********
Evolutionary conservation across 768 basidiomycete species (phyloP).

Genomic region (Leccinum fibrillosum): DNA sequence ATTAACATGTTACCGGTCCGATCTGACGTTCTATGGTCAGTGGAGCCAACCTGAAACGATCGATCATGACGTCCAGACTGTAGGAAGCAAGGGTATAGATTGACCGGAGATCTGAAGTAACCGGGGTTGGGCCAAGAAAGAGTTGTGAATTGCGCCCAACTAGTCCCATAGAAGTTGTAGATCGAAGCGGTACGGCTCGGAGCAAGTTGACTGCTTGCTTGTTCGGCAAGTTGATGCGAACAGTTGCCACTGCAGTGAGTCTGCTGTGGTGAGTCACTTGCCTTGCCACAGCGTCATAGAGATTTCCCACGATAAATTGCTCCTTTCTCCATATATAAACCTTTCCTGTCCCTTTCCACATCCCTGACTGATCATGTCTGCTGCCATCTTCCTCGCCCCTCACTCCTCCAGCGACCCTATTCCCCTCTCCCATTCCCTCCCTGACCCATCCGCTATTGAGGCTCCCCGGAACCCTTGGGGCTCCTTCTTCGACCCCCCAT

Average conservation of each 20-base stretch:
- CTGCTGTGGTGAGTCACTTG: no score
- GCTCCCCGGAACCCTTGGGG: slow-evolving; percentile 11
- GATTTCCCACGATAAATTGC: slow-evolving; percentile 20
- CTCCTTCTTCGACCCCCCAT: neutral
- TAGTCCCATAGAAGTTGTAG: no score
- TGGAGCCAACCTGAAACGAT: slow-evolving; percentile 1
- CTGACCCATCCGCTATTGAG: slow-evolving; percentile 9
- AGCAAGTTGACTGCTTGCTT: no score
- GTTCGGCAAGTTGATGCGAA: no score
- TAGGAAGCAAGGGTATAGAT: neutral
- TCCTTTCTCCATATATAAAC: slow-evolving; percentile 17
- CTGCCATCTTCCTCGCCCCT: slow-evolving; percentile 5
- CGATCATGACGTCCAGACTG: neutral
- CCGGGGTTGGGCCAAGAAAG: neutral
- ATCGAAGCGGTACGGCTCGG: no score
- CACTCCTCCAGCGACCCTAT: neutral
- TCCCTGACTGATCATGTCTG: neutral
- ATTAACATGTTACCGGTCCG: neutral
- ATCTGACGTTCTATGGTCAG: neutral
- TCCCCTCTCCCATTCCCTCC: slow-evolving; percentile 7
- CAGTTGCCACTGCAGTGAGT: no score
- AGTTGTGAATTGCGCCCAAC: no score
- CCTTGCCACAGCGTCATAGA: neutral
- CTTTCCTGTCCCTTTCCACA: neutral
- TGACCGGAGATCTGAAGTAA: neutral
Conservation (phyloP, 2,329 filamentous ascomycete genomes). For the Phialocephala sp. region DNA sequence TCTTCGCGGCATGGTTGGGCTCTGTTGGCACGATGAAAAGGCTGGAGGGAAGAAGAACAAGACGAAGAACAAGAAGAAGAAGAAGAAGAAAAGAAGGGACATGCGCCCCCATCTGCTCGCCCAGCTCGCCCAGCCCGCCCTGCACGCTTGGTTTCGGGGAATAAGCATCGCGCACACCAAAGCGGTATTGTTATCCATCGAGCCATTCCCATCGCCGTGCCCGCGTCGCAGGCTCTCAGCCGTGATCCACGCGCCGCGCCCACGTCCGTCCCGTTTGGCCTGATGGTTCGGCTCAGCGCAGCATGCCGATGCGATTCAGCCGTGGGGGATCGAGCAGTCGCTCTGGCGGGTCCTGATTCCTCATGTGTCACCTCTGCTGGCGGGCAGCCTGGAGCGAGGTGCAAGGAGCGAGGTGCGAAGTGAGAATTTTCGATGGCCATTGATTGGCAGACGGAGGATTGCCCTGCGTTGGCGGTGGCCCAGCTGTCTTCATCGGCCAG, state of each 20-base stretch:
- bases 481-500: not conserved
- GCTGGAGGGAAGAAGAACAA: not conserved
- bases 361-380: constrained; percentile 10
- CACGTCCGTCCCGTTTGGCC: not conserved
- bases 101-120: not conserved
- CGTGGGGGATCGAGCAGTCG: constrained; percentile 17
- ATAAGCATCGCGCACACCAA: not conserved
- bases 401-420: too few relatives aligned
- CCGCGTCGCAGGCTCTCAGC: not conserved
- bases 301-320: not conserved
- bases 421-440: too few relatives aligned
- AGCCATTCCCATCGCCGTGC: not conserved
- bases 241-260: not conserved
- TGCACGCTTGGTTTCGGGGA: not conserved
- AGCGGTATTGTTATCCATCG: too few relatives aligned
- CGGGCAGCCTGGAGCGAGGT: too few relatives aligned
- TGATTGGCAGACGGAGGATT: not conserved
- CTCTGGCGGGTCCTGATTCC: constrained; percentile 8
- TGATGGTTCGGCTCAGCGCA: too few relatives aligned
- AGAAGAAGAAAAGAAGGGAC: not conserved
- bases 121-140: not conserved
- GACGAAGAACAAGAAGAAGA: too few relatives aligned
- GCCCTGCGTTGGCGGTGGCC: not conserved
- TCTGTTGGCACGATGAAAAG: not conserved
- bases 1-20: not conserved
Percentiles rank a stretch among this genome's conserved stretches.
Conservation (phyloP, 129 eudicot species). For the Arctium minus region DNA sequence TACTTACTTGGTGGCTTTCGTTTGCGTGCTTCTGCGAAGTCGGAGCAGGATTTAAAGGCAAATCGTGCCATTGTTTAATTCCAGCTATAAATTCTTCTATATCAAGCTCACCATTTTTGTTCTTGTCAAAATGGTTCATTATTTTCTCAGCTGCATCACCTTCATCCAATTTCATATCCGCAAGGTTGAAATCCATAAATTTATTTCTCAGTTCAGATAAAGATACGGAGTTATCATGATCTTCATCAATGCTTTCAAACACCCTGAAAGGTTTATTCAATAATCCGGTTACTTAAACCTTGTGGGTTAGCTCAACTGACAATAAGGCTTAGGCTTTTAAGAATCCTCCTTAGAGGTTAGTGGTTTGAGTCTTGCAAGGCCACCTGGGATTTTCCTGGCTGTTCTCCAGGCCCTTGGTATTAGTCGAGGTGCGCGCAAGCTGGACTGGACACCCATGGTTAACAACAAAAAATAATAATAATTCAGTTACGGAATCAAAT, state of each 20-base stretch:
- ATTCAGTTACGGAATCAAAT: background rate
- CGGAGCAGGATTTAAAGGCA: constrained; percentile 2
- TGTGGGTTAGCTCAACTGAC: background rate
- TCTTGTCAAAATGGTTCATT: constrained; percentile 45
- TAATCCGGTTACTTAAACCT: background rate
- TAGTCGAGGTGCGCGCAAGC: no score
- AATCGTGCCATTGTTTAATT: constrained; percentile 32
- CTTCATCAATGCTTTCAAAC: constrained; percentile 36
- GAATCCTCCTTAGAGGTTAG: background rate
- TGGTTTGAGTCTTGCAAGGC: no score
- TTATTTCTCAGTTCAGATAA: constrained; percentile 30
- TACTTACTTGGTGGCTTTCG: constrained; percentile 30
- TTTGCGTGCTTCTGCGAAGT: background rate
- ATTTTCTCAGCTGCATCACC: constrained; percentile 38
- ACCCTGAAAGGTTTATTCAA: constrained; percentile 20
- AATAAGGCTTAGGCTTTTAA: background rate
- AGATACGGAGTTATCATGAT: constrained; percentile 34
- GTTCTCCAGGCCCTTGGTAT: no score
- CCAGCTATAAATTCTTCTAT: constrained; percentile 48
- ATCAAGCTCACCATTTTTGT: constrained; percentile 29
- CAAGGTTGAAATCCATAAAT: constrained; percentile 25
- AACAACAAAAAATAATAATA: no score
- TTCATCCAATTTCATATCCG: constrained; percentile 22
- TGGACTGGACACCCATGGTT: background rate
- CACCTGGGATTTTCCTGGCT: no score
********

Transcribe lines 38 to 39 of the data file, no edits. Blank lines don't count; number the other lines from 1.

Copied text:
- CCGCGTCGCAGGCTCTCAGC: not conserved
- bases 301-320: not conserved